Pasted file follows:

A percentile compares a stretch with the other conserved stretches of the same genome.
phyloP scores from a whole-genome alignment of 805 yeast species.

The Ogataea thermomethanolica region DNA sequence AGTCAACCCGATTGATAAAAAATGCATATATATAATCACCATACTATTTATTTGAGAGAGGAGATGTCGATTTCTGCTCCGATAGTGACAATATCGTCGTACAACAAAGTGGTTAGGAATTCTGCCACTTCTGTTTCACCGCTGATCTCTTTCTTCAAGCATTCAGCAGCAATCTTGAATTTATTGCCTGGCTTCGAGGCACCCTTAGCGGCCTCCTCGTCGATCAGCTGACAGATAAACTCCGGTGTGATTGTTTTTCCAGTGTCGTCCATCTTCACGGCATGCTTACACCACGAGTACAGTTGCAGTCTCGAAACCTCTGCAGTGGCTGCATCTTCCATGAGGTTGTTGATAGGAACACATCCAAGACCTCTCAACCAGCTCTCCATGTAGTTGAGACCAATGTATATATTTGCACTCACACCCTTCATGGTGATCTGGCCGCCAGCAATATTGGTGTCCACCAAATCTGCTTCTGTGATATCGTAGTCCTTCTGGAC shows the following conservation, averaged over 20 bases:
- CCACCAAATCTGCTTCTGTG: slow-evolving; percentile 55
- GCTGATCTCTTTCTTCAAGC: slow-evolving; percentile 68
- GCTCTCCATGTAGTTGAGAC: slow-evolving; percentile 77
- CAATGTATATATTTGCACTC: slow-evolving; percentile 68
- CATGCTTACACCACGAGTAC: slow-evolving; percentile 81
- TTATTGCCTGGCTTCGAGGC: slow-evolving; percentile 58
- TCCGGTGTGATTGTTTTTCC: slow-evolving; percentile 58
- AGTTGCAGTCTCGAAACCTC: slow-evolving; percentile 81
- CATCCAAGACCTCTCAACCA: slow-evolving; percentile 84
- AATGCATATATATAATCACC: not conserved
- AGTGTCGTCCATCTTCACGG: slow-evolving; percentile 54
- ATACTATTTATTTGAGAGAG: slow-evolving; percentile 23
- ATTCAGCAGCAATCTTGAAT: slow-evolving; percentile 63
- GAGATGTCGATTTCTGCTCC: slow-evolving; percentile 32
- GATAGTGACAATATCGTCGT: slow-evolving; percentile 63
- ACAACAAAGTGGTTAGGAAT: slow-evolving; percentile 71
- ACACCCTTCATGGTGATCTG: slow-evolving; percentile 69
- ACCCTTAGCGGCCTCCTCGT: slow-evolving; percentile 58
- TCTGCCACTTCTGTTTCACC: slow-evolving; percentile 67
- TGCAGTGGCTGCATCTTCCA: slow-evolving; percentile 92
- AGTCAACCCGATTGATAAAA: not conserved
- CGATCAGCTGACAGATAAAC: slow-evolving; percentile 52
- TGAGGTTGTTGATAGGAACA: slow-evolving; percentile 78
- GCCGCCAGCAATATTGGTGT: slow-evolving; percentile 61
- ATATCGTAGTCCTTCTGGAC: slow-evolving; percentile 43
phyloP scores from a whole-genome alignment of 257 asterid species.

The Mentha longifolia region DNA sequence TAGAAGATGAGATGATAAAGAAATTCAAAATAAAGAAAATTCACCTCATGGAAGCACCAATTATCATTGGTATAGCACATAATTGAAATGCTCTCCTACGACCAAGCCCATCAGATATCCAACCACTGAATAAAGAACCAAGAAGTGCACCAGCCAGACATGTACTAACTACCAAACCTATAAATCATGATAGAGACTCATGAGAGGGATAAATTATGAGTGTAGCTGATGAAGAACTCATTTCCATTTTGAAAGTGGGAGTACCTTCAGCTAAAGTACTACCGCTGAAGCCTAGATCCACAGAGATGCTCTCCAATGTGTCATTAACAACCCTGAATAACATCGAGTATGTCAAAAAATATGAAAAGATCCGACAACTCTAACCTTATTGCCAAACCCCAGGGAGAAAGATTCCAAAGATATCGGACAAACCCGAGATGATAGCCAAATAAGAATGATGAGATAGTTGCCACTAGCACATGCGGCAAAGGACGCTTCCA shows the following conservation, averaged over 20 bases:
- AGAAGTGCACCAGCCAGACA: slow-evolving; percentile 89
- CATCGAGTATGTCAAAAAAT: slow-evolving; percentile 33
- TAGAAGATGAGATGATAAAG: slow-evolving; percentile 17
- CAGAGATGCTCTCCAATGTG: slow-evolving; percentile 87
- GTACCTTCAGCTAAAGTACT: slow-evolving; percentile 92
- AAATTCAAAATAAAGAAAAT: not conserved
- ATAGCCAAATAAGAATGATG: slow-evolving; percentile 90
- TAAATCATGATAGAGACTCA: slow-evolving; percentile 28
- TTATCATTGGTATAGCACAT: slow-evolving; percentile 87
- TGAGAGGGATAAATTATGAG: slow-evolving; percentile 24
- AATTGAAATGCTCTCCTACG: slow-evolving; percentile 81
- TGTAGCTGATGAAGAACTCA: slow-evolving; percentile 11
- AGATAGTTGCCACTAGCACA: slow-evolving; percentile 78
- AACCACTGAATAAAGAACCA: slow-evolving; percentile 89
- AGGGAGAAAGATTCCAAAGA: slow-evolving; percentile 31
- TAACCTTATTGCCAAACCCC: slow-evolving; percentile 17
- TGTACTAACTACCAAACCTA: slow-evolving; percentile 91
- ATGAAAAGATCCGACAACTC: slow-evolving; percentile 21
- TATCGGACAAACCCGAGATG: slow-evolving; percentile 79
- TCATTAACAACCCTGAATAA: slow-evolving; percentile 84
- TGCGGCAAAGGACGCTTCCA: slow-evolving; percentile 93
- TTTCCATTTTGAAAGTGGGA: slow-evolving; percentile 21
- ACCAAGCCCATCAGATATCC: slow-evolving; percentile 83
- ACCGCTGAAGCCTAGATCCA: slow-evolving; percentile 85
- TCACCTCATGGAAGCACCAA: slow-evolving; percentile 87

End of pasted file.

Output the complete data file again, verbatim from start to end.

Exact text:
A percentile compares a stretch with the other conserved stretches of the same genome.
phyloP scores from a whole-genome alignment of 805 yeast species.

The Ogataea thermomethanolica region DNA sequence AGTCAACCCGATTGATAAAAAATGCATATATATAATCACCATACTATTTATTTGAGAGAGGAGATGTCGATTTCTGCTCCGATAGTGACAATATCGTCGTACAACAAAGTGGTTAGGAATTCTGCCACTTCTGTTTCACCGCTGATCTCTTTCTTCAAGCATTCAGCAGCAATCTTGAATTTATTGCCTGGCTTCGAGGCACCCTTAGCGGCCTCCTCGTCGATCAGCTGACAGATAAACTCCGGTGTGATTGTTTTTCCAGTGTCGTCCATCTTCACGGCATGCTTACACCACGAGTACAGTTGCAGTCTCGAAACCTCTGCAGTGGCTGCATCTTCCATGAGGTTGTTGATAGGAACACATCCAAGACCTCTCAACCAGCTCTCCATGTAGTTGAGACCAATGTATATATTTGCACTCACACCCTTCATGGTGATCTGGCCGCCAGCAATATTGGTGTCCACCAAATCTGCTTCTGTGATATCGTAGTCCTTCTGGAC shows the following conservation, averaged over 20 bases:
- CCACCAAATCTGCTTCTGTG: slow-evolving; percentile 55
- GCTGATCTCTTTCTTCAAGC: slow-evolving; percentile 68
- GCTCTCCATGTAGTTGAGAC: slow-evolving; percentile 77
- CAATGTATATATTTGCACTC: slow-evolving; percentile 68
- CATGCTTACACCACGAGTAC: slow-evolving; percentile 81
- TTATTGCCTGGCTTCGAGGC: slow-evolving; percentile 58
- TCCGGTGTGATTGTTTTTCC: slow-evolving; percentile 58
- AGTTGCAGTCTCGAAACCTC: slow-evolving; percentile 81
- CATCCAAGACCTCTCAACCA: slow-evolving; percentile 84
- AATGCATATATATAATCACC: not conserved
- AGTGTCGTCCATCTTCACGG: slow-evolving; percentile 54
- ATACTATTTATTTGAGAGAG: slow-evolving; percentile 23
- ATTCAGCAGCAATCTTGAAT: slow-evolving; percentile 63
- GAGATGTCGATTTCTGCTCC: slow-evolving; percentile 32
- GATAGTGACAATATCGTCGT: slow-evolving; percentile 63
- ACAACAAAGTGGTTAGGAAT: slow-evolving; percentile 71
- ACACCCTTCATGGTGATCTG: slow-evolving; percentile 69
- ACCCTTAGCGGCCTCCTCGT: slow-evolving; percentile 58
- TCTGCCACTTCTGTTTCACC: slow-evolving; percentile 67
- TGCAGTGGCTGCATCTTCCA: slow-evolving; percentile 92
- AGTCAACCCGATTGATAAAA: not conserved
- CGATCAGCTGACAGATAAAC: slow-evolving; percentile 52
- TGAGGTTGTTGATAGGAACA: slow-evolving; percentile 78
- GCCGCCAGCAATATTGGTGT: slow-evolving; percentile 61
- ATATCGTAGTCCTTCTGGAC: slow-evolving; percentile 43
phyloP scores from a whole-genome alignment of 257 asterid species.

The Mentha longifolia region DNA sequence TAGAAGATGAGATGATAAAGAAATTCAAAATAAAGAAAATTCACCTCATGGAAGCACCAATTATCATTGGTATAGCACATAATTGAAATGCTCTCCTACGACCAAGCCCATCAGATATCCAACCACTGAATAAAGAACCAAGAAGTGCACCAGCCAGACATGTACTAACTACCAAACCTATAAATCATGATAGAGACTCATGAGAGGGATAAATTATGAGTGTAGCTGATGAAGAACTCATTTCCATTTTGAAAGTGGGAGTACCTTCAGCTAAAGTACTACCGCTGAAGCCTAGATCCACAGAGATGCTCTCCAATGTGTCATTAACAACCCTGAATAACATCGAGTATGTCAAAAAATATGAAAAGATCCGACAACTCTAACCTTATTGCCAAACCCCAGGGAGAAAGATTCCAAAGATATCGGACAAACCCGAGATGATAGCCAAATAAGAATGATGAGATAGTTGCCACTAGCACATGCGGCAAAGGACGCTTCCA shows the following conservation, averaged over 20 bases:
- AGAAGTGCACCAGCCAGACA: slow-evolving; percentile 89
- CATCGAGTATGTCAAAAAAT: slow-evolving; percentile 33
- TAGAAGATGAGATGATAAAG: slow-evolving; percentile 17
- CAGAGATGCTCTCCAATGTG: slow-evolving; percentile 87
- GTACCTTCAGCTAAAGTACT: slow-evolving; percentile 92
- AAATTCAAAATAAAGAAAAT: not conserved
- ATAGCCAAATAAGAATGATG: slow-evolving; percentile 90
- TAAATCATGATAGAGACTCA: slow-evolving; percentile 28
- TTATCATTGGTATAGCACAT: slow-evolving; percentile 87
- TGAGAGGGATAAATTATGAG: slow-evolving; percentile 24
- AATTGAAATGCTCTCCTACG: slow-evolving; percentile 81
- TGTAGCTGATGAAGAACTCA: slow-evolving; percentile 11
- AGATAGTTGCCACTAGCACA: slow-evolving; percentile 78
- AACCACTGAATAAAGAACCA: slow-evolving; percentile 89
- AGGGAGAAAGATTCCAAAGA: slow-evolving; percentile 31
- TAACCTTATTGCCAAACCCC: slow-evolving; percentile 17
- TGTACTAACTACCAAACCTA: slow-evolving; percentile 91
- ATGAAAAGATCCGACAACTC: slow-evolving; percentile 21
- TATCGGACAAACCCGAGATG: slow-evolving; percentile 79
- TCATTAACAACCCTGAATAA: slow-evolving; percentile 84
- TGCGGCAAAGGACGCTTCCA: slow-evolving; percentile 93
- TTTCCATTTTGAAAGTGGGA: slow-evolving; percentile 21
- ACCAAGCCCATCAGATATCC: slow-evolving; percentile 83
- ACCGCTGAAGCCTAGATCCA: slow-evolving; percentile 85
- TCACCTCATGGAAGCACCAA: slow-evolving; percentile 87